Book Review: The Metamorphosis by Franz Kafka

I was always told The Metamorphosis by Franz Kafka was something scary, incomprehensible, and solemn; and I believed those estimates. Now I am baffled. What I read was solemn, yes, but scary and incomprehensible, maybe not, and solemn only to the extent of how satires are. Have I been gravely mistaken what this book is all about? Why does it seem like a ludicrous play by morphing our character into a bug to deliver criticism towards the duties of sons and breadwinners? Not to mention the mockery of the complexity of family affairs? Okay, maybe not complexity, more mockery of the commands we put on each other to get our selfish wants performed. A family that can’t love the goose when the cost of laying the golden eggs is shown and the ugly nature is revealed. A monster to be confined, hated, and feared. To add on, Kafka stresses the transformative power to man’s nature through the demands of work-life accompanied managers’ hysteria and restricted views about behavior and worth. It is no wonder our protagonist turns into a repulsive bug.

Yes, this book is sorrowful, and there is no happy ending, not for our protagonist. There is only a happy ending for the greedy family while showing their ignorance and happiness. It points out that the transformation because of the monotonous work, constant need to perform without appreciation or return, and no life to call one’s own amounting into a bug was unnecessary at the beginning with. So pointless. A moral story, a satire, but not horror. Not for me. Okay, we could argue that others’ hellish demands and the necessity to perform continuously is a horror too familiar to all of us. Most of us have our inner selves stripped down, and our worth measured in money. Why is that so? For an extra pampering as Kafka points out? Because of others and their thoughts on how we should live our lives? Because of realities?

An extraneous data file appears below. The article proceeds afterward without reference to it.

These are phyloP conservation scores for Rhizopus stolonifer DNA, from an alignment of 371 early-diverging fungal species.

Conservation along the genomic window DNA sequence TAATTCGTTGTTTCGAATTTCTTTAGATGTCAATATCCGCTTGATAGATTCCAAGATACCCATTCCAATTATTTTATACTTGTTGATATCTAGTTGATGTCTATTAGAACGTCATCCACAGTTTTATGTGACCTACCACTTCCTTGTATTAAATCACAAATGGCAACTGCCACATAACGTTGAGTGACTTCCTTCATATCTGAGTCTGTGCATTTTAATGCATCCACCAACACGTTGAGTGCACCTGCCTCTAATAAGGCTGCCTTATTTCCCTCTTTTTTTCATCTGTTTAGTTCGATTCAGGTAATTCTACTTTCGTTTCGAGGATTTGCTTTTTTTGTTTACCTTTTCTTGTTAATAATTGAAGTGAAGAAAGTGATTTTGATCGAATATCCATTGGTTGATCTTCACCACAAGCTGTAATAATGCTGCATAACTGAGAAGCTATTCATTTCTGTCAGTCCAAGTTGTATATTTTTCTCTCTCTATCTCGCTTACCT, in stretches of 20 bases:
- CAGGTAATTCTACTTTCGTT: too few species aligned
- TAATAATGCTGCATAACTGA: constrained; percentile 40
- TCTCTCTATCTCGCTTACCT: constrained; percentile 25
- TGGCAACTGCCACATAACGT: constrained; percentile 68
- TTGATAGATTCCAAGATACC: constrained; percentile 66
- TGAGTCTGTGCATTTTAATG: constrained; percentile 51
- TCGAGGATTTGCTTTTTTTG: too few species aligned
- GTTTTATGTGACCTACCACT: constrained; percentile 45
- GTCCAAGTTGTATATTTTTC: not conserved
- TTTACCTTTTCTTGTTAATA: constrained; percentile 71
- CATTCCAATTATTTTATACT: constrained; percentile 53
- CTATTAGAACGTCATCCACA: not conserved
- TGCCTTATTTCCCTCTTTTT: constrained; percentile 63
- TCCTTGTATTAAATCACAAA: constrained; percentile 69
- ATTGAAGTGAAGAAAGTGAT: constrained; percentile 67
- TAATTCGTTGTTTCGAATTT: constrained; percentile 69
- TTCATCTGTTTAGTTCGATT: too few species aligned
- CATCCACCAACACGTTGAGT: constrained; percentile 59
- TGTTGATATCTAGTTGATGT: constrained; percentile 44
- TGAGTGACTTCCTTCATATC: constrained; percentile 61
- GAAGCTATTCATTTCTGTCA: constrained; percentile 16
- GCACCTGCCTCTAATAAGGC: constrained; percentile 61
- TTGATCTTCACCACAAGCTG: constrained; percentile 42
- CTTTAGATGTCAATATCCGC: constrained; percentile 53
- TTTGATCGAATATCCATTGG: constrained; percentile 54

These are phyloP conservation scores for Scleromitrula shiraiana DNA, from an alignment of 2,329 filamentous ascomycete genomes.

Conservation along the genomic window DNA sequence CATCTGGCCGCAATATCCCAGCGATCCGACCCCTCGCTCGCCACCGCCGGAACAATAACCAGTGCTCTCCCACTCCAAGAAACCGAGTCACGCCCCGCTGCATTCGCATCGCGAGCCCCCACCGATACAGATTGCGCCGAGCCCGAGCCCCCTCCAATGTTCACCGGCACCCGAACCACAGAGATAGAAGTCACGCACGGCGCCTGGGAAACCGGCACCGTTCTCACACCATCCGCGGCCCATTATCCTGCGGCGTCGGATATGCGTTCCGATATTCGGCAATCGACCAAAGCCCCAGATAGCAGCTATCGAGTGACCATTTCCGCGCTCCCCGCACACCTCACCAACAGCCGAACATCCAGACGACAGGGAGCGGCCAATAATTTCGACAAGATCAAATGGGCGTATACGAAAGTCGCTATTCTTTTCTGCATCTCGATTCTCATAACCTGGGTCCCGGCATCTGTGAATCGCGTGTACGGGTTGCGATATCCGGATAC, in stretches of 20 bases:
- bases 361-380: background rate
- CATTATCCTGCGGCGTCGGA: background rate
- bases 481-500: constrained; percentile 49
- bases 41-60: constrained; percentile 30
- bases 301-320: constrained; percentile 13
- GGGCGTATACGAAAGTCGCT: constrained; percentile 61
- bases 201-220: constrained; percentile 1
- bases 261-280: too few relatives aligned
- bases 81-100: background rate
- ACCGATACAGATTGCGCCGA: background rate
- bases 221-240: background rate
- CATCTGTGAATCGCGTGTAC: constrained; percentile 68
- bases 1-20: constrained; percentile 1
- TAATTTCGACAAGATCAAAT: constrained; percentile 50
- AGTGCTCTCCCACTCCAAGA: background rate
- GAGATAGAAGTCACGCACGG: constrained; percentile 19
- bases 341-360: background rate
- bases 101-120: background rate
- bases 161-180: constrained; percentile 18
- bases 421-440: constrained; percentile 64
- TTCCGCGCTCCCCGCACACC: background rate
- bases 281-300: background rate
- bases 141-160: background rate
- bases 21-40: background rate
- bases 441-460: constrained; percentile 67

Kafka delivers a grim satire, welcoming us to laugh at the silliness of the human destinies. Here we are, still down the same path, morphing ourselves to meet the world’s demands and loved ones’, losing ourselves and becoming this ugly creature we have to endure looking back at us every day from the mirror. I laugh, but not from freedom, from sadness. There might be tears. How not to become a bug? Or have I misunderstood this book?

To add, I could always criticize Kafka for delivering this restricted statement of family obligations and care. They are never as one sided as we want to believe, even in our own life. Not that our bug protagonist complained. He was willing to do everything to provide for his family, especially his sister. He was sacrificed to let her flourish. But is that sacrifice necessary? Is there a medium between those two states where one doesn’t have to render their nature for other’s lives to be fulfilled?

Thank you for reading and be bug-free ❤

P.S. Franz Kafka also asks “What if you are no longer able-bodied? What if you lose your limp and can’t go back to work? Are you then worthless? Useless mouth to feed? A bug? All this in the short story of his with full of life and meaning.

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